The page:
"But the NSA can put a million-dollar cluster on a P-card; they won't stop there" the enthusiast replies - and I don't disagree; government officials love burning budget like they love requiring forms be filled out in triplicate, so let's up the ante by assuming the NSA wants a billion-dollar cluster and buys 1024 copies of the above cluster, taking their compute power up to 2^55 hashes per second.

While we're in the Mildly Worse Place, let's even give the NSA an additional fudge factor to account for software and hardware improvements since the tweet was posted and take their compute power up to 2^59 hashes per second.

At this point we ask our enthusiast how long they would want their password to survive such an attack. "I think a year is long enough," our enthusiast opines in their closest approximation to reasonableness, "but I want it to last a year on average so it needs to survive two years max." Okay, let's go with that - a year has 31556925 seconds [1], so for a password to have a worst-case crack time of two years at 2^59 hashes per second, the number of candidate hashes the NSA would have to generate would be:

Generating 2^59 hashes per second for two years yields roughly 2^85 hashes.

and the corresponding password would thusly need 85 bits of entropy. So how many characters is that? The grand total comes to:

2^85 bits of entropy can be stored in 15 random alphanumeric characters.

A picture of Diane Amos; the text "That's the power of exponentials, baby!" is superimposed.

In case you missed it, this hypothetical favored the NSA at every turn - specifying the password was stored in pretty much the worst possible fashion, rounding up their compute power AND giving them an extra fudge factor, giving them a billion-dollar cluster and two years to work on a single hash - and they still lose against 15 numbers and letters, you don't even have to include those specials which make adding a new phone or TV to your home WiFi such a character-building experience. Hell, this hypothetical even assumes the NSA tests 15-character alphanumeric passwords only - if they don't know the password length or topology a priori and start testing shorter ones with specials first it'll take even longer.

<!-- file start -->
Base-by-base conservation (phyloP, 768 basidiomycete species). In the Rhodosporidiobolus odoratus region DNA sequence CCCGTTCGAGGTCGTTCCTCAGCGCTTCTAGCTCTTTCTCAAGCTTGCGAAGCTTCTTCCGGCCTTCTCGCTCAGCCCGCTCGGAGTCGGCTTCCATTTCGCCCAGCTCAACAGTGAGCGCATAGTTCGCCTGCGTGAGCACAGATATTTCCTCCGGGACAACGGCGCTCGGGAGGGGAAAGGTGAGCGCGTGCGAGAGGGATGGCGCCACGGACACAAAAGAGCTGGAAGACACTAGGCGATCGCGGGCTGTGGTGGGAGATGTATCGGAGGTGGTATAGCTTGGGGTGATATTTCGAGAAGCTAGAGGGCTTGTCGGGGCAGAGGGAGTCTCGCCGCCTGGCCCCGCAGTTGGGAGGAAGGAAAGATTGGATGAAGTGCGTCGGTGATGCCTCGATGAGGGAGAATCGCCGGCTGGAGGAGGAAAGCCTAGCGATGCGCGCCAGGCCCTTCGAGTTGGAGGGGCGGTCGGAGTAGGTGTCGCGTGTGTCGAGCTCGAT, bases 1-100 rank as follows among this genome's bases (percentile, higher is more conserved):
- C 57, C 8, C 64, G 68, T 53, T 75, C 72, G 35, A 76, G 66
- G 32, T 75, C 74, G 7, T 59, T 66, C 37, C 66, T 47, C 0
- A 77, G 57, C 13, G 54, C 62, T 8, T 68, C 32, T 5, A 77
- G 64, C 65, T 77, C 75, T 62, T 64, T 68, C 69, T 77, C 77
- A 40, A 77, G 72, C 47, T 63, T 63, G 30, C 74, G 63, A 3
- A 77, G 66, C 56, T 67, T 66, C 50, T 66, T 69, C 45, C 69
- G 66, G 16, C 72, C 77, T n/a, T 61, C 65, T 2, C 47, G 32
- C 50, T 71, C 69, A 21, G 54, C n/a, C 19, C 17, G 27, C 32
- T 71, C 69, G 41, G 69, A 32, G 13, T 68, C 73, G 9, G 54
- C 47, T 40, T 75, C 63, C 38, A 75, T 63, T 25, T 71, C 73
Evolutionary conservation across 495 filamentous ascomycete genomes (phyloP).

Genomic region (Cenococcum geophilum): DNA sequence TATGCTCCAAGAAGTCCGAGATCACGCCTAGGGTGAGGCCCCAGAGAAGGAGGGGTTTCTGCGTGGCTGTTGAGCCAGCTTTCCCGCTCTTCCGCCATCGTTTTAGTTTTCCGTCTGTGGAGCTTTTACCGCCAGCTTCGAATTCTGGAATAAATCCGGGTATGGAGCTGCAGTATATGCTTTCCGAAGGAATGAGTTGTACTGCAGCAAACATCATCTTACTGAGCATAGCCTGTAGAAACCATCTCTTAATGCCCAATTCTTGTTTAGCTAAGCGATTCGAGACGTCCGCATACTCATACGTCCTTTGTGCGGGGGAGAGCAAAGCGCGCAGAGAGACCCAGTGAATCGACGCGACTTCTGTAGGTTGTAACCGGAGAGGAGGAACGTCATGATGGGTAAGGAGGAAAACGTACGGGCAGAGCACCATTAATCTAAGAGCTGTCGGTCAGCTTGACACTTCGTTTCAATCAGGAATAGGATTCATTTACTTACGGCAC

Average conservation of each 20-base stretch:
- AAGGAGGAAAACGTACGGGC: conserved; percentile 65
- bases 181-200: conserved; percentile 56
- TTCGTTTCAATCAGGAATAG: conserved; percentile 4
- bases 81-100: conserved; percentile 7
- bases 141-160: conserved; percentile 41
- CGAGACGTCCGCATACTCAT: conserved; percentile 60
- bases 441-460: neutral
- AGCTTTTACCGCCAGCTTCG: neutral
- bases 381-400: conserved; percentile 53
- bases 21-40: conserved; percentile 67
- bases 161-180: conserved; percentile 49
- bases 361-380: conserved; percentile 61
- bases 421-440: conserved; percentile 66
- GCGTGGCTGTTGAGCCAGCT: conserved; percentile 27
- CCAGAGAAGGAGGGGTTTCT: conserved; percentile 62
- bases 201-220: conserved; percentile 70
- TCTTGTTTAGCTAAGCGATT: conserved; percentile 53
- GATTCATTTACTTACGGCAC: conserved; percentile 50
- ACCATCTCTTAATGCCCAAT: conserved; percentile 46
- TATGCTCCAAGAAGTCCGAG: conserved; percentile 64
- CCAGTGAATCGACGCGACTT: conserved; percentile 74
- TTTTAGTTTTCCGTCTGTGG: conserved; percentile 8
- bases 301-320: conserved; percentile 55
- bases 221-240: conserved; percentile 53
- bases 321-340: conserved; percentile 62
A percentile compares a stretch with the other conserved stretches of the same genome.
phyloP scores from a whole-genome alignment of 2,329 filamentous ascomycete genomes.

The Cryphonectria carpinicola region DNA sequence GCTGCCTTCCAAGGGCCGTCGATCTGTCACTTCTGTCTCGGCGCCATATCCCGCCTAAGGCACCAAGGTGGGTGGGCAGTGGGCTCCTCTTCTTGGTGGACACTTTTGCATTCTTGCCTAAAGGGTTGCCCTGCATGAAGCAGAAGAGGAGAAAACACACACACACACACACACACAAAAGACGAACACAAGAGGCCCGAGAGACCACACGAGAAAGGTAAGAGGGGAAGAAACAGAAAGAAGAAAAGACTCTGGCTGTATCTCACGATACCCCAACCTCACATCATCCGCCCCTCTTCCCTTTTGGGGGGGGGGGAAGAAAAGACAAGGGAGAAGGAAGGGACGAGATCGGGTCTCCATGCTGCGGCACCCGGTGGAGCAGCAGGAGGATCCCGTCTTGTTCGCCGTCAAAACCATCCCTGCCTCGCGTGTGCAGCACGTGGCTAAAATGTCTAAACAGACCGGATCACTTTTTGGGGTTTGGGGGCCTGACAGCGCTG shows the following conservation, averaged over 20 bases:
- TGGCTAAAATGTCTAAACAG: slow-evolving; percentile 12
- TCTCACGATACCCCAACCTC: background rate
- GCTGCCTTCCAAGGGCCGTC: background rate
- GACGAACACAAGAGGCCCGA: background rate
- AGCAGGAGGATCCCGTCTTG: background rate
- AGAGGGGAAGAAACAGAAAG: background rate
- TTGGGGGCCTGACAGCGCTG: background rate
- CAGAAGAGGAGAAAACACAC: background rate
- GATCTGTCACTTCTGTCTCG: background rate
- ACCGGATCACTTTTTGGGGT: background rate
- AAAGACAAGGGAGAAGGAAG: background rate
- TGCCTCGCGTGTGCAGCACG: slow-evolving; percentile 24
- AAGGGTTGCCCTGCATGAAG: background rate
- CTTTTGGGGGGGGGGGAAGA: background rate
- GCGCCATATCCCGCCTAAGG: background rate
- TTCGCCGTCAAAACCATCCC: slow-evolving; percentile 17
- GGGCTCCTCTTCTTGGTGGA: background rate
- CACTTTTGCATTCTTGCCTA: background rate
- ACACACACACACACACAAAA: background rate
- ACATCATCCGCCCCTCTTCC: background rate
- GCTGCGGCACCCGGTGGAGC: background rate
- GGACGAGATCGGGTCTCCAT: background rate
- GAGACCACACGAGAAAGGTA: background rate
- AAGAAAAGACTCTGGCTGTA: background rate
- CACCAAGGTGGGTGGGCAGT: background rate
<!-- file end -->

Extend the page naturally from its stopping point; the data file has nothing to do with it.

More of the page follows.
"I guess I don't need such long passwords," the enthusiast finally relents, "I'll switch to 15-character alphanumerics instead". Not so fast! This hypothetical was a ridiculous overexaggeration - in a "more reasonable" scenario where the NSA has only a single ridiculous million-dollar cluster and a password only has to last a year max, a password of sufficient strength only needs:

Surviving an attack of 2^45 hashes per second for a year requires a password of 12 alphanumeric characters.

"But that fails to meet my arbitrary security goals against my adversary whose ability isn't based in reality!" the enthusiast pleads. I have three points of response: